The user can take on the appearance of a zombie, with no desire to eat, socialize, or anything else that human beings are usually known for. Marks from needles will usually show up all over the body, the heavier the user, the more marks will appear. The user may have trouble sleeping and will usually be in an extremely depressed state. If the user still refuses to seek treatment for heroin addiction by this time, the possibility of death is probably imminent.
Withdrawal From Heroin Addiction
Withdrawal from opiates, including heroin, are very intense and uncomfortable, but rarely are they life threatening. Within 12 hours of the last dose of heroin the patient is generally feeling agitated. They will suffer from intense anxiety and muscle aches. They may begin crying (tearing up) and suffer from insomnia. It’s not uncommon for them to suffer from cold sweats, frequent yawning and a runny nose.
As time passes they will have abdominal cramps, diarrhea, pupils will begin to dilate and they will often suffer from nausea and vomiting. They may also notice goose bumps on their arms, legs and torso. Emotionally the patient will be extremely upset and agitated and perhaps confused.
There are medications that doctors can prescribe to ease the symptoms or the patient can go to a treatment center and get help during this process.
How a Treatment Center Can Help With Heroin Addiction
At treatment for heroin addiction, there are many ways that the patient can be treated. These will often include the following methods of treatment for heroin addiction:
One on One
The patient is paired up with a counselor who is familiar with heroin addiction and the treatment for heroin addiction. This counselor will assess the patient and discuss the various treatment options available for the patient. They will meet one on one until the counselor determines that the patient is ready to move on to a group therapy treatment.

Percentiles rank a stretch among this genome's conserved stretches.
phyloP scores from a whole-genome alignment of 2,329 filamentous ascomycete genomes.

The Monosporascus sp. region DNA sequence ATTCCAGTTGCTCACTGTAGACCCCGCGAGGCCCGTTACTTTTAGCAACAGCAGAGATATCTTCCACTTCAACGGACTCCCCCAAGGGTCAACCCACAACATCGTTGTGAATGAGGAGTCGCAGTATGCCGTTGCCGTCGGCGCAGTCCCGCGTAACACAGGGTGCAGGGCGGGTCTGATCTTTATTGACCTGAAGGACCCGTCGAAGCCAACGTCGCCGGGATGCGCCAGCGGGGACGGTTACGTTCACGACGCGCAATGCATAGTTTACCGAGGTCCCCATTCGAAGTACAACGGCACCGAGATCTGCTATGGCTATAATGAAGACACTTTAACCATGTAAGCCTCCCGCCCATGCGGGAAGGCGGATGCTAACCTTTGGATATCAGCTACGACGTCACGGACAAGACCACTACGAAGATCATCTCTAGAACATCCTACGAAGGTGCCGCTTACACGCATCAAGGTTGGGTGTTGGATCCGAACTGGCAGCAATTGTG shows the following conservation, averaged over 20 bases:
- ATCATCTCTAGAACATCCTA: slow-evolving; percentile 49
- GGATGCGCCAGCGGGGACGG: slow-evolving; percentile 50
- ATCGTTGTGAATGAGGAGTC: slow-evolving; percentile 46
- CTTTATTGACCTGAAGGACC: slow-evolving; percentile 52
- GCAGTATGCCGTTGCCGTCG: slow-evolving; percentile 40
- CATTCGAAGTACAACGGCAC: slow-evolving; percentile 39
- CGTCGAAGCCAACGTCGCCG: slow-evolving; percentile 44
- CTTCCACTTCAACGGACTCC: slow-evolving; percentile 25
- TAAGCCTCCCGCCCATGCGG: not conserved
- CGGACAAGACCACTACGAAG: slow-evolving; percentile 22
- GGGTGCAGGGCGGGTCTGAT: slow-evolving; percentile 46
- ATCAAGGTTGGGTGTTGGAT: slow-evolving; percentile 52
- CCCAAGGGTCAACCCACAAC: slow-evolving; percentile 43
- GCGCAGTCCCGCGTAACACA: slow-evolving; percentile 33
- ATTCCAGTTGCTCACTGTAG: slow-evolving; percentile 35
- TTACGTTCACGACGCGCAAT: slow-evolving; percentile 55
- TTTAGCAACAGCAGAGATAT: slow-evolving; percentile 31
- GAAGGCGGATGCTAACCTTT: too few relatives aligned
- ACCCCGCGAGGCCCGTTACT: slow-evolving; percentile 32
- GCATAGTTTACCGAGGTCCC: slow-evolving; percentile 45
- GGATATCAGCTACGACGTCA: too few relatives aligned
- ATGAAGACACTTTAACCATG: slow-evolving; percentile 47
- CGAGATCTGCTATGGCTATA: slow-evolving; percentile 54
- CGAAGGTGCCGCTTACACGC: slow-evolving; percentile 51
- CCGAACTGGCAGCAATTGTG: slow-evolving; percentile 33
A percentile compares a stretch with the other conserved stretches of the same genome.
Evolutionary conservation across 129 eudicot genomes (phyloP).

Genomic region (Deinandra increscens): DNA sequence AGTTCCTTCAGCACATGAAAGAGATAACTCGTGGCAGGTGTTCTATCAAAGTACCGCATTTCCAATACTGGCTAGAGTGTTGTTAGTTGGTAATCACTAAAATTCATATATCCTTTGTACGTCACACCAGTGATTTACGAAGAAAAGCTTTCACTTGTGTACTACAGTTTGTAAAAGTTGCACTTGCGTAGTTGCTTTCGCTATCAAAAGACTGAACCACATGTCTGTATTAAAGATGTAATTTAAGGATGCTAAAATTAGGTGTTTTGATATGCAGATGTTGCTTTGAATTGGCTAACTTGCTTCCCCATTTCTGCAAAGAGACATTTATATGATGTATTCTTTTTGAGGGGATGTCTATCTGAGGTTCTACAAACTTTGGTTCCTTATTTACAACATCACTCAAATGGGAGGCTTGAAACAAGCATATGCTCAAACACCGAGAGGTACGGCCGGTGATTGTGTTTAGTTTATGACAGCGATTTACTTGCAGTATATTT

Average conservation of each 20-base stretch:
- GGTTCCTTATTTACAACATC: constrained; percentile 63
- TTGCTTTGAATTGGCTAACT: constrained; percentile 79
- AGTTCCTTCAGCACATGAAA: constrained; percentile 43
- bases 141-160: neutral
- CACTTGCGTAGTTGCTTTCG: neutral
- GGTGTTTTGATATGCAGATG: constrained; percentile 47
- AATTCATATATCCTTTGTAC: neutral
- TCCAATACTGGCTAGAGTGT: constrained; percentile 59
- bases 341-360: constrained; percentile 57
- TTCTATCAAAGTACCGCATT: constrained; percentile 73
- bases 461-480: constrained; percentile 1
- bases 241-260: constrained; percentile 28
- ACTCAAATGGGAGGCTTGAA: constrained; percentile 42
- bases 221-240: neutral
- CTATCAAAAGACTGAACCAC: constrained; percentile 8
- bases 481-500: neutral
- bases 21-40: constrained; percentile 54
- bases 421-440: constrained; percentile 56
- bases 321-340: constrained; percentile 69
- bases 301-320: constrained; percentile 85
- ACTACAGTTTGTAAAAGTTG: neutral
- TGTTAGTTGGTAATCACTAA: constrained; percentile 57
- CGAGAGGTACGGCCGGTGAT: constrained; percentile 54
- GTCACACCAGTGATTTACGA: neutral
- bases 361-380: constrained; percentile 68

A group of former heroin users will get together under the guidance of a counselor. They will then discuss their various stories, how they are doing getting off of heroin and various techniques they have used to stay off of heroin. These sessions will go on indefinitely. Often these are combined with a 12 step program that will give the patient ongoing support in their treatment for heroin addiction.
Patients in therapy sessions are taught coping mechanisms to use should they feel like they are going back into addiction. Since addiction can be a life long battle these patients must continue to seek treatment throughout the rest of their lives.
Holistic Approaches to Addiction Recovery
Some patients find great relief by using holistic approaches to addiction recovery. They work on meditation, yoga and other forms of healing that don’t involve any medical intervention but instead require the patient to concentrate on specific steps to help alleviate the urge to use.
Patients that use holistic treatments may have a yoga class in the morning, they may go home and meditate for an hour or more and later they may have another class that helps them to deal with their symptoms such as a martial arts class or an art class. Using holistic approaches helps to reduce the need for medications in many patients.
Long Range Recovery is possible for those who suffer from heroin addiction. While addiction never completely goes away, if a patient wishes to remain sober they can choose to do so whilst working through a variety of programs and focusing on the positives they have in their life. Treatment for heroin addiction begins the moment the person reaches out for help and will last the rest of their life. If the person truly wishes to change, it is possible.